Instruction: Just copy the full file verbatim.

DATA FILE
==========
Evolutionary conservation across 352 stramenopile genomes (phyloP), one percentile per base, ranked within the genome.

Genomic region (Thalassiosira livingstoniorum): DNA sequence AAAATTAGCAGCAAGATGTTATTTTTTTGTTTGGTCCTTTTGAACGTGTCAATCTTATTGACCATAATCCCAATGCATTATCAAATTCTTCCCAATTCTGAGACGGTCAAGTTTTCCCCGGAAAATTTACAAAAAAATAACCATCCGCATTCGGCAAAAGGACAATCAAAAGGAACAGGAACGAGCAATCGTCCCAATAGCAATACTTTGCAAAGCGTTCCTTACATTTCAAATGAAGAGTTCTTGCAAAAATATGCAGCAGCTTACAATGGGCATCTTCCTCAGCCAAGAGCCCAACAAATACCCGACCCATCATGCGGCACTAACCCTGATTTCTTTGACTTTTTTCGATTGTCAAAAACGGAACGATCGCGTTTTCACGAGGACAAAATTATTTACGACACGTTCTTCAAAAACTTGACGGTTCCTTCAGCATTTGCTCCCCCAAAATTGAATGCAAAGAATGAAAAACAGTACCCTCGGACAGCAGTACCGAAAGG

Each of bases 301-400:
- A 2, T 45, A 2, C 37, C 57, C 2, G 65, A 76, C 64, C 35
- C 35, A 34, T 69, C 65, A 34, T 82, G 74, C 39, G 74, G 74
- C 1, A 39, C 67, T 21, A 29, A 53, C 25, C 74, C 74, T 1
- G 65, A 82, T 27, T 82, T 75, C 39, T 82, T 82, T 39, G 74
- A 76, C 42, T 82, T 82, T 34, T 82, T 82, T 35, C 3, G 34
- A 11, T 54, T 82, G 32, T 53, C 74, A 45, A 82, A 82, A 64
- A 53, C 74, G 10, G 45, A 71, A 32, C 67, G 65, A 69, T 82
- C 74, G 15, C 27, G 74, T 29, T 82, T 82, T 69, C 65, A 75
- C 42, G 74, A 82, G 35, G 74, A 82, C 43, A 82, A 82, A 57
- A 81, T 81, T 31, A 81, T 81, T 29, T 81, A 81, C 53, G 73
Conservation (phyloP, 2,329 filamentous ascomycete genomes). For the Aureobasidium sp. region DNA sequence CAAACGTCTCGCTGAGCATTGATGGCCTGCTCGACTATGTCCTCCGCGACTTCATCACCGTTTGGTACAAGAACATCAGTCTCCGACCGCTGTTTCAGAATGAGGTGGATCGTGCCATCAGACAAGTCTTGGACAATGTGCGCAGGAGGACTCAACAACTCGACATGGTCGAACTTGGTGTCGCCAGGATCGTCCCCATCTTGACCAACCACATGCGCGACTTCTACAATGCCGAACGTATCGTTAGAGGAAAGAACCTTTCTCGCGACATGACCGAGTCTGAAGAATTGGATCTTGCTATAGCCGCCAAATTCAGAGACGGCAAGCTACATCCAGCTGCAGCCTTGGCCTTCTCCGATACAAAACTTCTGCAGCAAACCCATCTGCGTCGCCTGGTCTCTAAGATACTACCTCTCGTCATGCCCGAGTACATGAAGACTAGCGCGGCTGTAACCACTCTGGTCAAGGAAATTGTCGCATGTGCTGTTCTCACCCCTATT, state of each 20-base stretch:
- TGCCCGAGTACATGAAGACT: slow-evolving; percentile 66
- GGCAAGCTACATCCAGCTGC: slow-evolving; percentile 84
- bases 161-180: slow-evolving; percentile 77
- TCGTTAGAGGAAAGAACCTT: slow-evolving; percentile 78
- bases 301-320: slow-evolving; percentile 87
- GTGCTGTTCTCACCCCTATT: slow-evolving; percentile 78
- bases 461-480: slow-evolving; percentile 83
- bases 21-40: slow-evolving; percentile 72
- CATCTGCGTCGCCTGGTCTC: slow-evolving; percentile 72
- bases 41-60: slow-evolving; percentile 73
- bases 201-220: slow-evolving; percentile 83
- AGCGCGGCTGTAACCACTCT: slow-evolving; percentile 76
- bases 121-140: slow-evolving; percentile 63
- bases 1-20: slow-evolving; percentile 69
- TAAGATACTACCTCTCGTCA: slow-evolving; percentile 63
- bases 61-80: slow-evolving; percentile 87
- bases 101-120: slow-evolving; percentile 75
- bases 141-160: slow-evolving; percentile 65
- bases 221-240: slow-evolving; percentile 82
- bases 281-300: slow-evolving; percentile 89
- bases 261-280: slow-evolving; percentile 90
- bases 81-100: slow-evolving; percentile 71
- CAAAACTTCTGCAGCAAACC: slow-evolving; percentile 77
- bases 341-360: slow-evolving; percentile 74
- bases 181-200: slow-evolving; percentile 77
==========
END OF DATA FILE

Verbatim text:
Evolutionary conservation across 352 stramenopile genomes (phyloP), one percentile per base, ranked within the genome.

Genomic region (Thalassiosira livingstoniorum): DNA sequence AAAATTAGCAGCAAGATGTTATTTTTTTGTTTGGTCCTTTTGAACGTGTCAATCTTATTGACCATAATCCCAATGCATTATCAAATTCTTCCCAATTCTGAGACGGTCAAGTTTTCCCCGGAAAATTTACAAAAAAATAACCATCCGCATTCGGCAAAAGGACAATCAAAAGGAACAGGAACGAGCAATCGTCCCAATAGCAATACTTTGCAAAGCGTTCCTTACATTTCAAATGAAGAGTTCTTGCAAAAATATGCAGCAGCTTACAATGGGCATCTTCCTCAGCCAAGAGCCCAACAAATACCCGACCCATCATGCGGCACTAACCCTGATTTCTTTGACTTTTTTCGATTGTCAAAAACGGAACGATCGCGTTTTCACGAGGACAAAATTATTTACGACACGTTCTTCAAAAACTTGACGGTTCCTTCAGCATTTGCTCCCCCAAAATTGAATGCAAAGAATGAAAAACAGTACCCTCGGACAGCAGTACCGAAAGG

Each of bases 301-400:
- A 2, T 45, A 2, C 37, C 57, C 2, G 65, A 76, C 64, C 35
- C 35, A 34, T 69, C 65, A 34, T 82, G 74, C 39, G 74, G 74
- C 1, A 39, C 67, T 21, A 29, A 53, C 25, C 74, C 74, T 1
- G 65, A 82, T 27, T 82, T 75, C 39, T 82, T 82, T 39, G 74
- A 76, C 42, T 82, T 82, T 34, T 82, T 82, T 35, C 3, G 34
- A 11, T 54, T 82, G 32, T 53, C 74, A 45, A 82, A 82, A 64
- A 53, C 74, G 10, G 45, A 71, A 32, C 67, G 65, A 69, T 82
- C 74, G 15, C 27, G 74, T 29, T 82, T 82, T 69, C 65, A 75
- C 42, G 74, A 82, G 35, G 74, A 82, C 43, A 82, A 82, A 57
- A 81, T 81, T 31, A 81, T 81, T 29, T 81, A 81, C 53, G 73
Conservation (phyloP, 2,329 filamentous ascomycete genomes). For the Aureobasidium sp. region DNA sequence CAAACGTCTCGCTGAGCATTGATGGCCTGCTCGACTATGTCCTCCGCGACTTCATCACCGTTTGGTACAAGAACATCAGTCTCCGACCGCTGTTTCAGAATGAGGTGGATCGTGCCATCAGACAAGTCTTGGACAATGTGCGCAGGAGGACTCAACAACTCGACATGGTCGAACTTGGTGTCGCCAGGATCGTCCCCATCTTGACCAACCACATGCGCGACTTCTACAATGCCGAACGTATCGTTAGAGGAAAGAACCTTTCTCGCGACATGACCGAGTCTGAAGAATTGGATCTTGCTATAGCCGCCAAATTCAGAGACGGCAAGCTACATCCAGCTGCAGCCTTGGCCTTCTCCGATACAAAACTTCTGCAGCAAACCCATCTGCGTCGCCTGGTCTCTAAGATACTACCTCTCGTCATGCCCGAGTACATGAAGACTAGCGCGGCTGTAACCACTCTGGTCAAGGAAATTGTCGCATGTGCTGTTCTCACCCCTATT, state of each 20-base stretch:
- TGCCCGAGTACATGAAGACT: slow-evolving; percentile 66
- GGCAAGCTACATCCAGCTGC: slow-evolving; percentile 84
- bases 161-180: slow-evolving; percentile 77
- TCGTTAGAGGAAAGAACCTT: slow-evolving; percentile 78
- bases 301-320: slow-evolving; percentile 87
- GTGCTGTTCTCACCCCTATT: slow-evolving; percentile 78
- bases 461-480: slow-evolving; percentile 83
- bases 21-40: slow-evolving; percentile 72
- CATCTGCGTCGCCTGGTCTC: slow-evolving; percentile 72
- bases 41-60: slow-evolving; percentile 73
- bases 201-220: slow-evolving; percentile 83
- AGCGCGGCTGTAACCACTCT: slow-evolving; percentile 76
- bases 121-140: slow-evolving; percentile 63
- bases 1-20: slow-evolving; percentile 69
- TAAGATACTACCTCTCGTCA: slow-evolving; percentile 63
- bases 61-80: slow-evolving; percentile 87
- bases 101-120: slow-evolving; percentile 75
- bases 141-160: slow-evolving; percentile 65
- bases 221-240: slow-evolving; percentile 82
- bases 281-300: slow-evolving; percentile 89
- bases 261-280: slow-evolving; percentile 90
- bases 81-100: slow-evolving; percentile 71
- CAAAACTTCTGCAGCAAACC: slow-evolving; percentile 77
- bases 341-360: slow-evolving; percentile 74
- bases 181-200: slow-evolving; percentile 77